Soul, n. [OE. soule,
saule, AS. sāwel, sāwl; akin to
OFries. s?le, OS. s?ola, D. ziel, G.
seele, OHG. s?la, s?ula, Icel.
sāla, Sw. själ, Dan. siæl, Goth.
saiwala; of uncertain origin, perhaps akin to L.
saeculum a lifetime, age (cf. Secular.)]
1. The spiritual, rational, and immortal part in
man; that part of man which enables him to think, and which renders
him a subject of moral government; -- sometimes, in distinction from
the higher nature, or spirit, of man, the so-called animal soul, that
is, the seat of life, the sensitive affections and phantasy, exclusive
of the voluntary and rational powers; -- sometimes, in distinction
from the mind, the moral and emotional part of man's nature, the seat
of feeling, in distinction from intellect; -- sometimes, the intellect
only; the understanding; the seat of knowledge, as distinguished from
feeling. In a more general sense, "an animating, separable,
surviving entity, the vehicle of individual personal existence."
The eyes of our souls only then begin to see,
when our bodily eyes are closing. Law.
2. The seat of real life or vitality; the
source of action; the animating or essential part. "The hidden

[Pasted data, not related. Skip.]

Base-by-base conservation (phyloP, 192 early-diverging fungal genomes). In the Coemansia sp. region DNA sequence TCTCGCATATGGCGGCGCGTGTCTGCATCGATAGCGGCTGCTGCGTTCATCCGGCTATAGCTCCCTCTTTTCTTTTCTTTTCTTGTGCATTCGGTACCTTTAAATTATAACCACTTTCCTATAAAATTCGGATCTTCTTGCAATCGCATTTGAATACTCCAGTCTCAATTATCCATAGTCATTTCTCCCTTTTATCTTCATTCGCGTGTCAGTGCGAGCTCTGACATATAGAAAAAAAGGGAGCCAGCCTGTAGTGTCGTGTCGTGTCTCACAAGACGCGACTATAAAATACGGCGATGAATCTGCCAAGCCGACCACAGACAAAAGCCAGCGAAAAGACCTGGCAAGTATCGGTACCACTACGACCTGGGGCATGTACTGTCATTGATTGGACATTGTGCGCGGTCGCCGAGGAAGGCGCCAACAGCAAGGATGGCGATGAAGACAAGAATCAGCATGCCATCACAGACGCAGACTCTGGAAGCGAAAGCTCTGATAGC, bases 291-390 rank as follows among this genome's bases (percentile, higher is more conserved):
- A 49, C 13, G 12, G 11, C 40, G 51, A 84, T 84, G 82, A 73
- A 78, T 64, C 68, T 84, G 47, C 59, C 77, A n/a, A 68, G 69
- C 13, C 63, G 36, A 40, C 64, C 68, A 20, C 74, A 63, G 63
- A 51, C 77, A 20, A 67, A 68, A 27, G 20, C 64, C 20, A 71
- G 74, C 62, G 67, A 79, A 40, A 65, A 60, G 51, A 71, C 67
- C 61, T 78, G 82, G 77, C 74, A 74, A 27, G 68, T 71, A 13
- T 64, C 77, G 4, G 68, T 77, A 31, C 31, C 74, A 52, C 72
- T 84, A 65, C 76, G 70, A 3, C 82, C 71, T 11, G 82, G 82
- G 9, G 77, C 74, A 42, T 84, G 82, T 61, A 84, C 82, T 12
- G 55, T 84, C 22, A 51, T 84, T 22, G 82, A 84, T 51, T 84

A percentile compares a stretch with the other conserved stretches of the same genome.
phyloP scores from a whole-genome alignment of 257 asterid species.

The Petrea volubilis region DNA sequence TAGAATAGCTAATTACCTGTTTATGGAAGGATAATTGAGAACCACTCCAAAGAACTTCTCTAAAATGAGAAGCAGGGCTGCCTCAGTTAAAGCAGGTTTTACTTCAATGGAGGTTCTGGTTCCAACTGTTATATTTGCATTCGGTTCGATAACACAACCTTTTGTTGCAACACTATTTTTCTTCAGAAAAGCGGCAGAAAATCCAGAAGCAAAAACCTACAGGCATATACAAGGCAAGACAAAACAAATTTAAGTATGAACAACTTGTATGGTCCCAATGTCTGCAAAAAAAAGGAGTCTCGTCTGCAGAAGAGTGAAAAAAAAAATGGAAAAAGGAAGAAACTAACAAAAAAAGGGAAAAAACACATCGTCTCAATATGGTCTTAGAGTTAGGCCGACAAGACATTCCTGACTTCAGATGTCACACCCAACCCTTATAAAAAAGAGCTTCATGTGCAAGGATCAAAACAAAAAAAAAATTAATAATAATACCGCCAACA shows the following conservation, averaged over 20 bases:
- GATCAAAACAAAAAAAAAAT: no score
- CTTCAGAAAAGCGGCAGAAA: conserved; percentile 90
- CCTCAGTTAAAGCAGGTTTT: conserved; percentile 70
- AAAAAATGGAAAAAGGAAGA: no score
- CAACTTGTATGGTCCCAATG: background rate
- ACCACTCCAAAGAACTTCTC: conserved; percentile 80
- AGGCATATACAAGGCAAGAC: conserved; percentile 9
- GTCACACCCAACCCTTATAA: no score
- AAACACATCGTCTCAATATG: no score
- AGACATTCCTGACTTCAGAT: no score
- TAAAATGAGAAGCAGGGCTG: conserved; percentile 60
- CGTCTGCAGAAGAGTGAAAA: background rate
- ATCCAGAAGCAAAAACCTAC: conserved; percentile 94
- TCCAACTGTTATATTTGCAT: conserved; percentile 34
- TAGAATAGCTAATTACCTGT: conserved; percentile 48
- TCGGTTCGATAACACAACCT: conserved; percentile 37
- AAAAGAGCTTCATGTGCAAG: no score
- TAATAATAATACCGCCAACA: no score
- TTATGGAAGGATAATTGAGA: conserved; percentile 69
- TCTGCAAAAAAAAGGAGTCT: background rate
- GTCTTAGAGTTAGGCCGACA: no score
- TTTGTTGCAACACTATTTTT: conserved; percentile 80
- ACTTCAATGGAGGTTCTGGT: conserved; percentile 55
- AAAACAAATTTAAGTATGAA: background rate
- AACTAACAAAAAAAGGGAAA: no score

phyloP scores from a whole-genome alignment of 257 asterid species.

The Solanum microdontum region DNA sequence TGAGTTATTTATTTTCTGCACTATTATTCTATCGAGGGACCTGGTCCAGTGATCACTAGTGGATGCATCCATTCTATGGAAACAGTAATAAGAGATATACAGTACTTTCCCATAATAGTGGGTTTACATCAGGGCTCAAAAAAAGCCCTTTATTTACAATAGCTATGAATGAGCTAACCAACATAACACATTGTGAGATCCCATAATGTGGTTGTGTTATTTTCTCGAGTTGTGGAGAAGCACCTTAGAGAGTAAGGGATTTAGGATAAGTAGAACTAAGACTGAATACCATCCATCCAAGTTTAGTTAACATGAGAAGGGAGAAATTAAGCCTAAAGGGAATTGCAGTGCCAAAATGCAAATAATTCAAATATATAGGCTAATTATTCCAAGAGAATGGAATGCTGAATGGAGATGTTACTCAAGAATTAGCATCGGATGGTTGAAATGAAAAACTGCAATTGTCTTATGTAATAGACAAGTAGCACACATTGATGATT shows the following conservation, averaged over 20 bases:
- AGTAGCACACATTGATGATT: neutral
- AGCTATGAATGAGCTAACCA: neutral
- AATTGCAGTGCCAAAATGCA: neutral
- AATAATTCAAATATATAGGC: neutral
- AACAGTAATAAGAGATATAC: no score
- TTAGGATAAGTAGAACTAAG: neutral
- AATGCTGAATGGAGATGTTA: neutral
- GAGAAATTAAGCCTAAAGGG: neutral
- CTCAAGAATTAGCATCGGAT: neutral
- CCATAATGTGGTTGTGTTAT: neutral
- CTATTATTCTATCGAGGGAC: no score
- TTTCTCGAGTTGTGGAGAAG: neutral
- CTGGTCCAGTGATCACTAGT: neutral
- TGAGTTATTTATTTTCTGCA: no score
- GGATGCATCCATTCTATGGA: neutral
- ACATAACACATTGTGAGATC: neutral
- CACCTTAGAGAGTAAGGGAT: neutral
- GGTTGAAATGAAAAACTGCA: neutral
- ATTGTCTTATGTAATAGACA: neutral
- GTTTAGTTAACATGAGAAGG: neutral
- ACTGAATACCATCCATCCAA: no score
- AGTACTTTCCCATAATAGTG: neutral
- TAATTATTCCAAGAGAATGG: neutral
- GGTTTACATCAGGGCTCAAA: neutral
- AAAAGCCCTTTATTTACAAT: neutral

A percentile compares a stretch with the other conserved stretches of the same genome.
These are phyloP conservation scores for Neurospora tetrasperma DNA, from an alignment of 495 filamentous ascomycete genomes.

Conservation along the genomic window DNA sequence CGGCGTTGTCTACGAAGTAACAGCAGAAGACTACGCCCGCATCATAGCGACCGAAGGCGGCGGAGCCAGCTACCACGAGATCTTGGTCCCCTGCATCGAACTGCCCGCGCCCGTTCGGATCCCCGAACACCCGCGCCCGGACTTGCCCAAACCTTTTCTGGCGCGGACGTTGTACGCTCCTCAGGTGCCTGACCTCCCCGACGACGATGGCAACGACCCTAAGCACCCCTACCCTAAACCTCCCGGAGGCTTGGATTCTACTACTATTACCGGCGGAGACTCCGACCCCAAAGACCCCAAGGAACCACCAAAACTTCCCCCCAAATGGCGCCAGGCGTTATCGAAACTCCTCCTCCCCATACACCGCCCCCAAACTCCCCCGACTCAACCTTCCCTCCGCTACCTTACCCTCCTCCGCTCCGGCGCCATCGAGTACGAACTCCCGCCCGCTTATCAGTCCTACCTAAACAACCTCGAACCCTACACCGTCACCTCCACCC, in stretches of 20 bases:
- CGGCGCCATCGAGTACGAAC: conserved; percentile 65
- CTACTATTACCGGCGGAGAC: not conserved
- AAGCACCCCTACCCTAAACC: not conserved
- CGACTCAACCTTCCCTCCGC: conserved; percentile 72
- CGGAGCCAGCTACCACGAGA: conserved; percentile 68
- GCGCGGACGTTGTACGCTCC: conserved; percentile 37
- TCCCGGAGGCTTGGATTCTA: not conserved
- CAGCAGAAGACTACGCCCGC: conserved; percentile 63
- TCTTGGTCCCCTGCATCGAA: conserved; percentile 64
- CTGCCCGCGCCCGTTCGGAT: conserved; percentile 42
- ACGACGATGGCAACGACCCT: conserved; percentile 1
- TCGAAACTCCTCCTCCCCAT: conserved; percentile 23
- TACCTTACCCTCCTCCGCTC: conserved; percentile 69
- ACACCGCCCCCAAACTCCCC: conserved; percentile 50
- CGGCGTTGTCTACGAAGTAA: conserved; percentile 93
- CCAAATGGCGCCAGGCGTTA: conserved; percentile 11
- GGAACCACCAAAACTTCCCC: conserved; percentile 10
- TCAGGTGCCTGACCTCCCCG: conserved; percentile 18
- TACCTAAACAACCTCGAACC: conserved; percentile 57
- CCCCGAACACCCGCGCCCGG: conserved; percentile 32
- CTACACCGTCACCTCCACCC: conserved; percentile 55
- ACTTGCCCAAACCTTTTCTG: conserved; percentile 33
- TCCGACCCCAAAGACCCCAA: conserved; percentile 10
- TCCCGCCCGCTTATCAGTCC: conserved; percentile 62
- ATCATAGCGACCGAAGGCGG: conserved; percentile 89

soul of harmony." Milton.
Thou sun, of this great world both eye and
3. The leader; the inspirer; the moving
spirit; the heart; as, the soul of an enterprise; an able
general is the soul of his army.
He is the very soul of bounty!
4. Energy; courage; spirit; fervor; affection,
or any other noble manifestation of the heart or moral nature;
inherent power or goodness.
That he wants algebra he must confess;
But not a soul to give our arms success.
5. A human being; a person; -- a familiar
appellation, usually with a qualifying epithet; as, poor
As cold waters to a thirsty soul, so is good
news from a far country. Prov. xxv. 25.
God forbid so many simple souls Shak.
Should perish by the aword!
Now mistress Gilpin (careful soul).
6. A pure or disembodied spirit.
That to his only Son . . . every soul in
Shall bend the knee.
☞ Soul is used in the formation of numerous compounds,
most of which are of obvious signification; as, soul-betraying,
soul-consuming, soul-destroying, soul-
distracting, soul-enfeebling, soul-exalting,
soul-felt, soul-harrowing, soul-piercing,
soul-quickening, soul-reviving, soul-stirring,
soul-subduing, soul-withering, etc.
Syn. -- Spirit; life; courage; fire; ardor.
Cure of souls. See Cure,
n., 2. -- Soul bell, the
passing bell. Bp. Hall. -- Soul foot.
See Soul scot, below. [Obs.] -- Soul
scot or Soul shot. [Soul +
scot, or shot; cf. AS. sāwelsceat.] (O.
Eccl. Law) A funeral duty paid in former times for a requiem
for the soul. Ayliffe.